Kevin Pietersen will never play cricket for England again, at least not in the Test or one-day formats of the game.
My source says he’s burned his bridges with both the coach, Andy Flower, and captain Alastair Cook, making his position untenable.
The leash has come off the dog, and they’ve let him go.
He’s been named in a preliminary 30-man squad for the ICC World Twenty20, but Ashley Giles coaches that side, and Stuart Broad captains it.
My mail is that his blasé attitude after being dismissed has upset the men upstairs.
Everything he does is disruptive, he had trouble with former England coach Peter Moores, he’s had the controversy with his Tweets.
He’s one of the great players in world cricket, but the England team are just not settled with him in it – he’s more trouble than he’s worth and his card’s been marked. The coach and the captain have had enough.
Flower was forced to issue a statement denying he’d given KP an ultimatum, but Cook couldn’t really disguise his distaste for the subject when asked about it at a press conference last week.
How many opportunities have they given him to pull his head in? There’s only one person in world cricket that’s been able to work with Kevin Pietersen, and that was Shane Warne at Hampshire.
So, he’s gone – and this brings me to my other point.
Should Pietersen end up on the scrap heap, I reckon he should be free to find another country to play for.
In Australia, we’ve had the cases of Stuart Law, who should have played 40 Tests. Brad Hodge should have played 40 Tests.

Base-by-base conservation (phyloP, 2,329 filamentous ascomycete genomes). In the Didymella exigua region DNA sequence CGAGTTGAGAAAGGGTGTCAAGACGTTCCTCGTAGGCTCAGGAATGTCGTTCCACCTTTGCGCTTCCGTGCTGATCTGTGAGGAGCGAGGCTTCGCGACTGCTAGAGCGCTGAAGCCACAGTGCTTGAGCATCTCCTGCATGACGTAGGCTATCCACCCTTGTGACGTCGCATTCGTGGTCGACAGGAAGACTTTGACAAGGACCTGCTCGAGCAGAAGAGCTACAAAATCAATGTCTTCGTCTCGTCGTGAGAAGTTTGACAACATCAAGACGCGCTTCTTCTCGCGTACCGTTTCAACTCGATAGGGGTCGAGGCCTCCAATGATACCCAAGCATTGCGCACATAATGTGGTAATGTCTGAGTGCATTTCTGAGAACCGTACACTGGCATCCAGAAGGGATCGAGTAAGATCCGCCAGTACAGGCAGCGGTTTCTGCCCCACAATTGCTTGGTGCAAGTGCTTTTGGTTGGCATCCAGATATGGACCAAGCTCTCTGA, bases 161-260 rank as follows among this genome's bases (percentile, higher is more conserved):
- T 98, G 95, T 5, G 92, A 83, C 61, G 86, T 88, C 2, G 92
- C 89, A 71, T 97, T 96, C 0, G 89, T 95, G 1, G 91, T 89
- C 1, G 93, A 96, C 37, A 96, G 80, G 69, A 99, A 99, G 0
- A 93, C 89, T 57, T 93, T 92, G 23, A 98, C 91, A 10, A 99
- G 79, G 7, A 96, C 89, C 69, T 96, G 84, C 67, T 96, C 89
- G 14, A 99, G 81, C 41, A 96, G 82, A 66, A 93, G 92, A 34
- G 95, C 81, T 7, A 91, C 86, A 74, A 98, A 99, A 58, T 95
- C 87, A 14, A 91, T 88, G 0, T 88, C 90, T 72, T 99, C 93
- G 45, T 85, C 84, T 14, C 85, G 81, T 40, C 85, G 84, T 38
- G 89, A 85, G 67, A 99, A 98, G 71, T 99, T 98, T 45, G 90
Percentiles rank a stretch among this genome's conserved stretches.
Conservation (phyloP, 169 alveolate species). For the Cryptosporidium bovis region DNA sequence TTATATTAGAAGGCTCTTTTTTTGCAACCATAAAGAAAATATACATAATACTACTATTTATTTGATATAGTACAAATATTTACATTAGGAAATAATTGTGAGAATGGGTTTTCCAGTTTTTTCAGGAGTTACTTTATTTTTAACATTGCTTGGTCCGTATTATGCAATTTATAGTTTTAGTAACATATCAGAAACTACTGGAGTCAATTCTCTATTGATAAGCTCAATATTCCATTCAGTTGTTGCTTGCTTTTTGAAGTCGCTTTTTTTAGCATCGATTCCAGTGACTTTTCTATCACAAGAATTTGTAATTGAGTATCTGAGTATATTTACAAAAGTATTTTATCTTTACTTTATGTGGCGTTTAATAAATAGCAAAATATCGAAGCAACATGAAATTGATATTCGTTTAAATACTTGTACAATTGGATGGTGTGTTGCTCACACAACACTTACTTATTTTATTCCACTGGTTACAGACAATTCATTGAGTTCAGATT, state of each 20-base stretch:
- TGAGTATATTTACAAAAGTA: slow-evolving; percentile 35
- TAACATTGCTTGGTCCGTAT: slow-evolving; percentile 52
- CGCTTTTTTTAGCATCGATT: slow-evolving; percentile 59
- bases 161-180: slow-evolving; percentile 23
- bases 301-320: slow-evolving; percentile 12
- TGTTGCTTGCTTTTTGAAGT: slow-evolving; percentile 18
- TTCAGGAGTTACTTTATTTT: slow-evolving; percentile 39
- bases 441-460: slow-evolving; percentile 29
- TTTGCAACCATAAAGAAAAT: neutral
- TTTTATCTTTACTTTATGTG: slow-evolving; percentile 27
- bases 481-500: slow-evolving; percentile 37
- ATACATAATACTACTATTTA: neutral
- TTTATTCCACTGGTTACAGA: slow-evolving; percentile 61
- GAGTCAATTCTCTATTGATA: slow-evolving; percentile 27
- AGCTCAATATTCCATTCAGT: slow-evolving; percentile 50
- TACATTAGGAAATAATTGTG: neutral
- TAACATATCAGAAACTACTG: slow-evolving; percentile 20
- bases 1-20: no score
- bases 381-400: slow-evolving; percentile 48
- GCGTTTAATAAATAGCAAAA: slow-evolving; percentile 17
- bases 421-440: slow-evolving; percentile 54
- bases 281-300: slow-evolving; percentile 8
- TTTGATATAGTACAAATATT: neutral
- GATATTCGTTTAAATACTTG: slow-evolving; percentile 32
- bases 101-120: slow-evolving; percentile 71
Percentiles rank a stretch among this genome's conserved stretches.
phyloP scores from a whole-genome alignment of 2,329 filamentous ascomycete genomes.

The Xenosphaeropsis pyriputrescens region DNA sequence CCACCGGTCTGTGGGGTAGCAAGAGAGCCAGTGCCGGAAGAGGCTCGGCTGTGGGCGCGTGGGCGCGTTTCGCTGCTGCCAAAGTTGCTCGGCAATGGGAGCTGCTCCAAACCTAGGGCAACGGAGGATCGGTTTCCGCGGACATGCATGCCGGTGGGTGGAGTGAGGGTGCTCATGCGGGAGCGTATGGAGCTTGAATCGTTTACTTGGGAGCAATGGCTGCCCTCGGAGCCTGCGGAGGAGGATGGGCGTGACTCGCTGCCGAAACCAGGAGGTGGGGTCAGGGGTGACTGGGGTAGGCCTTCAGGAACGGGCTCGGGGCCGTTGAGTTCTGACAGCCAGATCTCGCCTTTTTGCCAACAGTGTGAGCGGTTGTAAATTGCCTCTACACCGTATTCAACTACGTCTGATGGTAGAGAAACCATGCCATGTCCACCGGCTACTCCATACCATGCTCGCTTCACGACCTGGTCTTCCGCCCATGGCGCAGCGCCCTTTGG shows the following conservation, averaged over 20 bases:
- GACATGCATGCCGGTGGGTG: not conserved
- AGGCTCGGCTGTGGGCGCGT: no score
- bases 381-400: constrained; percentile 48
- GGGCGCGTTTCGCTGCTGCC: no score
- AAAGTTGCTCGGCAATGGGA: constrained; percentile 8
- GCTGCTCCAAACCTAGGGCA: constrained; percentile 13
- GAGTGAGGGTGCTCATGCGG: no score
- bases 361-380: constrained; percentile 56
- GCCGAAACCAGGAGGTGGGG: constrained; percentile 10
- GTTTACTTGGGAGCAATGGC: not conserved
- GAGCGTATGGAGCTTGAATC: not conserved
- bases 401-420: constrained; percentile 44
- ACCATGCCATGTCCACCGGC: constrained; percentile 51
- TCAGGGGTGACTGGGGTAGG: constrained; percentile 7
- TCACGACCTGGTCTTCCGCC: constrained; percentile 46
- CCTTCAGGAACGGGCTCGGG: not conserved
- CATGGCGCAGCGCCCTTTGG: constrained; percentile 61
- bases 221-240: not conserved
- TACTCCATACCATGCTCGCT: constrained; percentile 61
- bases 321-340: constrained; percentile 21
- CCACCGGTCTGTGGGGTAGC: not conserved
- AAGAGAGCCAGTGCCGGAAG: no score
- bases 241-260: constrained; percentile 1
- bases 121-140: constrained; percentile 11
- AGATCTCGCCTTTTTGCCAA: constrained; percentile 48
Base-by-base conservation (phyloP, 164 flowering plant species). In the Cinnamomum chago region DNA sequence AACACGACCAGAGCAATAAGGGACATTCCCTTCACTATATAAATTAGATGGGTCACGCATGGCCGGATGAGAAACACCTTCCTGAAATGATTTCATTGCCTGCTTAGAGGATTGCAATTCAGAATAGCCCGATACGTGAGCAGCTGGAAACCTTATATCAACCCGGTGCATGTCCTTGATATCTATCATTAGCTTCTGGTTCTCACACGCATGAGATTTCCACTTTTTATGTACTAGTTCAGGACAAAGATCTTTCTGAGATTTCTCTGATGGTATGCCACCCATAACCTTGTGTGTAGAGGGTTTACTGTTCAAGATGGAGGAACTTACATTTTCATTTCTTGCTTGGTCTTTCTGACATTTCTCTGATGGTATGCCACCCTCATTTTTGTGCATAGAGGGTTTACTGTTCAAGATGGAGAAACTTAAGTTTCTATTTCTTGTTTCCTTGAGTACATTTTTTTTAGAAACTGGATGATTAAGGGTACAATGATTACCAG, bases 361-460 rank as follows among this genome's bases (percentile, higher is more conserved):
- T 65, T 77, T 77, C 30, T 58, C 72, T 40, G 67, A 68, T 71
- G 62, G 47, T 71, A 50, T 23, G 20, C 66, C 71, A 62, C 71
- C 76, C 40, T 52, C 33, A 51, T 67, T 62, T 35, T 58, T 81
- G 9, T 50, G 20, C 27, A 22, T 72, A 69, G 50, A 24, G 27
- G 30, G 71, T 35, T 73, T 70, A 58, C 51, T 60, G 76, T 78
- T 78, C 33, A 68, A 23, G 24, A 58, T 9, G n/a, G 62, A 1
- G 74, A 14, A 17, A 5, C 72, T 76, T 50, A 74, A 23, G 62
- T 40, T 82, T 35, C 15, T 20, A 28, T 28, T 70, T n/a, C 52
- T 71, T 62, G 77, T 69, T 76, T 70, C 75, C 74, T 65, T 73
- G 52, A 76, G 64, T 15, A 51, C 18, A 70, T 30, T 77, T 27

Now we’ve got a bloke like Doug Bollinger who can’t get in the side. These blokes, it’s absolute bullshit that they can’t play Test cricket.
The weakness in Test cricket is the discrepancy between the powerful nations and the weaker ones, and the ICC need to look at measures to shore up poor sides like Zimbabwe and Bangladesh.
If a bloke hasn’t made Cricket Australia’s 20-man squad at the start of the year, why shouldn’t he be able to shop around?
If we want to encourage new countries into Test cricket, what better way than to allow players from an established nation to be a ‘marquee’ man for them, similar to what goes on in the A-League soccer.
It would serve two purposes – a bloke who is good enough and deserves to play Test cricket gets his chance, plus the development in prospective Test nations like Ireland or the Netherlands would be accelerated.
International cricket gets strengthened, and stars are not lost to the game.